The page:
Today more than ever, choices are endless. Therefore, making the right choice is your target.
Since 1987 (a long time ago), I have been making art, framing art and doing my best to ensure my clients are happy. My reward has been memorable clients who have become friends and supported me throughout my career.
Experience is essential, as are reliability and trust.
If you know us, I look forward to seeing you soon (even just to say hello). If you would like to be a future client I can promise a friendly reliable and trustworthy relationship awaits you at Robin Mullen
The finishing touch to our service. Postal sized items are expertly packaged using quality protective materials. Larger pieces are delivered by Robin in person and installed when required.
This ever changing collage depicts pieces installed by Robin in clients homes.
Modern Art is a term that can be applied to anything. In its day, the superb Lascaux cave painting would have been modern art. Today when art can be spray painted on a plaster wall or have the added detail of elephant dung the range of technique is vast.
When I started painting, David Shepherd was selling his iconic elephant prints through the newspaper for a pound. Even in those early days my paints were important to me, Winsor and Newton oils in a nice wooden box were like treasure to a 10 year old. I had no idea how to use them and without a teacher or a manual, I was left to my own devices.
Over the next 40 plus years, I have tried everything. Dozens of surfaces from linen to mahogany, every make of paint I could try.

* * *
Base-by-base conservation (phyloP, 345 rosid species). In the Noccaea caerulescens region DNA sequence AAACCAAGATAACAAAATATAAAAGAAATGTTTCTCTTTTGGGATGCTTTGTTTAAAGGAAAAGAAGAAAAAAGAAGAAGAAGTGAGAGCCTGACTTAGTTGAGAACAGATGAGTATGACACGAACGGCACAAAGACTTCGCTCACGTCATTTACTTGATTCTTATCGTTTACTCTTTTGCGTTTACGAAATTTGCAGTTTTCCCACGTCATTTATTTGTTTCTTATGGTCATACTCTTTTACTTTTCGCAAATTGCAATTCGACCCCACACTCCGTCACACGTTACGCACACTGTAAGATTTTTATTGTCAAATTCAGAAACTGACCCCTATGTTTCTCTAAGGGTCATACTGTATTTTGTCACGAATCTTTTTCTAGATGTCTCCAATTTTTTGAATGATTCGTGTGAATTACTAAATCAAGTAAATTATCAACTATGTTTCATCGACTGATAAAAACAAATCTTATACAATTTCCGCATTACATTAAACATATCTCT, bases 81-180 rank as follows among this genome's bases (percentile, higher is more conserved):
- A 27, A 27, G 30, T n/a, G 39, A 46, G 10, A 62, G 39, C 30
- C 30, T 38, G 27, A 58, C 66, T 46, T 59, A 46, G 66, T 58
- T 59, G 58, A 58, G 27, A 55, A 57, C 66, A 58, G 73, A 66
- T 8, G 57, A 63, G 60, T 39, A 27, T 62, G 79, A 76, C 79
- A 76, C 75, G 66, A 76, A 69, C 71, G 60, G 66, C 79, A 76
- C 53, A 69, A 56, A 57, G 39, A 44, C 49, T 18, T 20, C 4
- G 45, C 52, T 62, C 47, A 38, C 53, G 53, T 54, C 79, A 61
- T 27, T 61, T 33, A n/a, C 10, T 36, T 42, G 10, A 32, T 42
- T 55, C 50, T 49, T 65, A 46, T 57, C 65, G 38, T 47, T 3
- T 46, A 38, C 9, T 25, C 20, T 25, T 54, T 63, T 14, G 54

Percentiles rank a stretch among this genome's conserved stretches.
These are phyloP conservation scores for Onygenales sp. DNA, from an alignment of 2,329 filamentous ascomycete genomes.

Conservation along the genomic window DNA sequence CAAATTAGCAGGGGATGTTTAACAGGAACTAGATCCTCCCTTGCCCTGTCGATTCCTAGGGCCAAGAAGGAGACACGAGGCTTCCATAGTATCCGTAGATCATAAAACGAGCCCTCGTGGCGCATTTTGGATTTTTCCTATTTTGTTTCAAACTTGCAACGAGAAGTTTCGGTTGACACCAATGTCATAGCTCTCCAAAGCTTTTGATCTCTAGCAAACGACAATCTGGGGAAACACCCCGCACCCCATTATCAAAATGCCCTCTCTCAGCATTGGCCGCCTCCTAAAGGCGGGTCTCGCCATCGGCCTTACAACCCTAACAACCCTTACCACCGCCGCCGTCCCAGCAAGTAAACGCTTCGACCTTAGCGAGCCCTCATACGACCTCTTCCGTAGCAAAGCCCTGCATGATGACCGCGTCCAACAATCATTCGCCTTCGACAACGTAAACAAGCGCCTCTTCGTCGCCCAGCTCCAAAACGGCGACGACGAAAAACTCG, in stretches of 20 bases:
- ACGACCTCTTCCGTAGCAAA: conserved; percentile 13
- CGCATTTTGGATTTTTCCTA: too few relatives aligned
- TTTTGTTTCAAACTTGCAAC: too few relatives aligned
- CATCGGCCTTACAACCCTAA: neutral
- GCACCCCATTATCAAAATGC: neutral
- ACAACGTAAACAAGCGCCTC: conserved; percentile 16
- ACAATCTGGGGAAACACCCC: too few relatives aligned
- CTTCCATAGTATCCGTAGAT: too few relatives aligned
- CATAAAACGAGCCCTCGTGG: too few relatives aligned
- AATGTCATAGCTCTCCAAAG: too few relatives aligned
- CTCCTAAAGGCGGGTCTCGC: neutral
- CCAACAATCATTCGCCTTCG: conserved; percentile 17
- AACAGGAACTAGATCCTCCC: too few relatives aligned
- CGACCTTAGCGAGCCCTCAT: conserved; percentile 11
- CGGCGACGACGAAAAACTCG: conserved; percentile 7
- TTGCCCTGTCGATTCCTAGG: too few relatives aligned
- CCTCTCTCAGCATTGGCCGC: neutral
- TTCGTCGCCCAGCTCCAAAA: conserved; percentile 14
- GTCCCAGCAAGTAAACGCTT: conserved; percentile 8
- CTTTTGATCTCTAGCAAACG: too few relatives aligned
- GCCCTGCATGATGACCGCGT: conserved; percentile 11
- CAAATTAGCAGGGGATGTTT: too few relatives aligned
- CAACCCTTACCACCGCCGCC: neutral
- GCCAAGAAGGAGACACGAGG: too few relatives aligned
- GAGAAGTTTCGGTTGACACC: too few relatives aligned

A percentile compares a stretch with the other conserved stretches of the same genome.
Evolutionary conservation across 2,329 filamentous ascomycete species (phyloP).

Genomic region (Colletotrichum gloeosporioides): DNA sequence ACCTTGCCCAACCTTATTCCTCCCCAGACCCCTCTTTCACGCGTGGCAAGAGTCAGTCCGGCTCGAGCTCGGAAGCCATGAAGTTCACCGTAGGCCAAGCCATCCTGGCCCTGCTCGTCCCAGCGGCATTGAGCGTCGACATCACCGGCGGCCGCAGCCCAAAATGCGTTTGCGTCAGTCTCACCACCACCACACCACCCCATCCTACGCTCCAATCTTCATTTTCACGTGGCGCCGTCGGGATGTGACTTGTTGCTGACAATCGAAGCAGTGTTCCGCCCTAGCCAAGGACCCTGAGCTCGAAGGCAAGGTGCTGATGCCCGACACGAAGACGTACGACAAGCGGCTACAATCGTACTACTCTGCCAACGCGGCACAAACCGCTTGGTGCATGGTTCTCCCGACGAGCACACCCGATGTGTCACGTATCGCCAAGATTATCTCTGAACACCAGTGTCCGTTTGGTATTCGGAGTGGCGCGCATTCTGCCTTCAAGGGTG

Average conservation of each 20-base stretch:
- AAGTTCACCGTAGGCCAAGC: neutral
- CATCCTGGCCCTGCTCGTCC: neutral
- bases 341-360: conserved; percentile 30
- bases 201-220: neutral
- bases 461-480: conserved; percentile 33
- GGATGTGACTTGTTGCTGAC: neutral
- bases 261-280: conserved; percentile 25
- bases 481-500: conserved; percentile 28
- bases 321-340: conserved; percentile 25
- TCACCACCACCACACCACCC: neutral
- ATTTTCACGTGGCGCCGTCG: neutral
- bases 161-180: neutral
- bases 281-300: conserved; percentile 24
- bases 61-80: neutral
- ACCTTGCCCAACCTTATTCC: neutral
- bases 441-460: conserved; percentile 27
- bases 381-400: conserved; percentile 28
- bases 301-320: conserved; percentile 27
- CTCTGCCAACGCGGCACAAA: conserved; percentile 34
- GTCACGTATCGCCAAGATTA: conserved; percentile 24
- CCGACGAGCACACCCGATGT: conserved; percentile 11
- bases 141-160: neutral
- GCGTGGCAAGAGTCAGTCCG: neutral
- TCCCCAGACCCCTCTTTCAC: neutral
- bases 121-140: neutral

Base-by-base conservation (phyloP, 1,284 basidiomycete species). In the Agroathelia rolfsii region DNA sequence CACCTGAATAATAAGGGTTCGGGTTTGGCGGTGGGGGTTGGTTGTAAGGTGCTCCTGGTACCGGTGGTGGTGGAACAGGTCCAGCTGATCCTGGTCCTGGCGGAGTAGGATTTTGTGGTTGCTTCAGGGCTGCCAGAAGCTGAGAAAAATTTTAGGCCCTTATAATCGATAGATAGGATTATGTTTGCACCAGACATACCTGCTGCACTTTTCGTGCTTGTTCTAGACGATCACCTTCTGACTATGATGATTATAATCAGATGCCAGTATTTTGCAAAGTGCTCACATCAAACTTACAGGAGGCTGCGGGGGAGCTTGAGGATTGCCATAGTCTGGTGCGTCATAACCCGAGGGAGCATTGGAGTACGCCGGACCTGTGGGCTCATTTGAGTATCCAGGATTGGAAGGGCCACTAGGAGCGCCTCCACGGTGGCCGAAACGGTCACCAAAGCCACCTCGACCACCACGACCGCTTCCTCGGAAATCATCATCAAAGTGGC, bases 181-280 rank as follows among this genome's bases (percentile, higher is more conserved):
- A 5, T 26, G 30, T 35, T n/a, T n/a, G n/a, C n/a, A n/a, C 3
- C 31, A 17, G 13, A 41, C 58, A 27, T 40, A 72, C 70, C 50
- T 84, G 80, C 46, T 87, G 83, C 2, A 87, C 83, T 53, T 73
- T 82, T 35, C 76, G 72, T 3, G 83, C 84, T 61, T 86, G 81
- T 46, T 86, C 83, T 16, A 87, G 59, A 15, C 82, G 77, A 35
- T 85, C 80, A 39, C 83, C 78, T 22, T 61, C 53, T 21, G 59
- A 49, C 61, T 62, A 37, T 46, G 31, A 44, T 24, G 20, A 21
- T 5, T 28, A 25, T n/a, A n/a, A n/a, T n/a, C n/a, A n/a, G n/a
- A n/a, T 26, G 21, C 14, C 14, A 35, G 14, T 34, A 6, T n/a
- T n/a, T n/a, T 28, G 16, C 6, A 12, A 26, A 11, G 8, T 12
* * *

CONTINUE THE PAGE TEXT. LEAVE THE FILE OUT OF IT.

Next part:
I have one piece of advice. Use the best quality materials for their intended purpose. Graffiti spray paints are brilliant on walls. The work they are capable of is awesome. Enamels are greatest for painting cars and can give a superb finish on a number of solid surfaces, but not canvas. On canvas, quality oils are king, closely followed by the best acrylics from the likes of Golden. Both brush and palette knife can give expressive strokes that you can feel. There would be no need for this on large scale graffiti work, you need to stand back from large scale works.The flexible nature of these paints give me confidence that they will last. Tests with enamels resulted in cracking with any weight of application. This can be overcome with a hard plywood surface, the disadvantage is the weight.
Traditional paints on traditional surfaces give me the results I seek. You will hear different ideas from people, these are my own. I’m using 400 year old methods used by old masters and more recently by modern masters like Rothko. Jackson Pollock employed enamel on flexible canvas works that are already cracking and require extensive restoration. Not well thought out I think. Stay safe, stick, with tradition.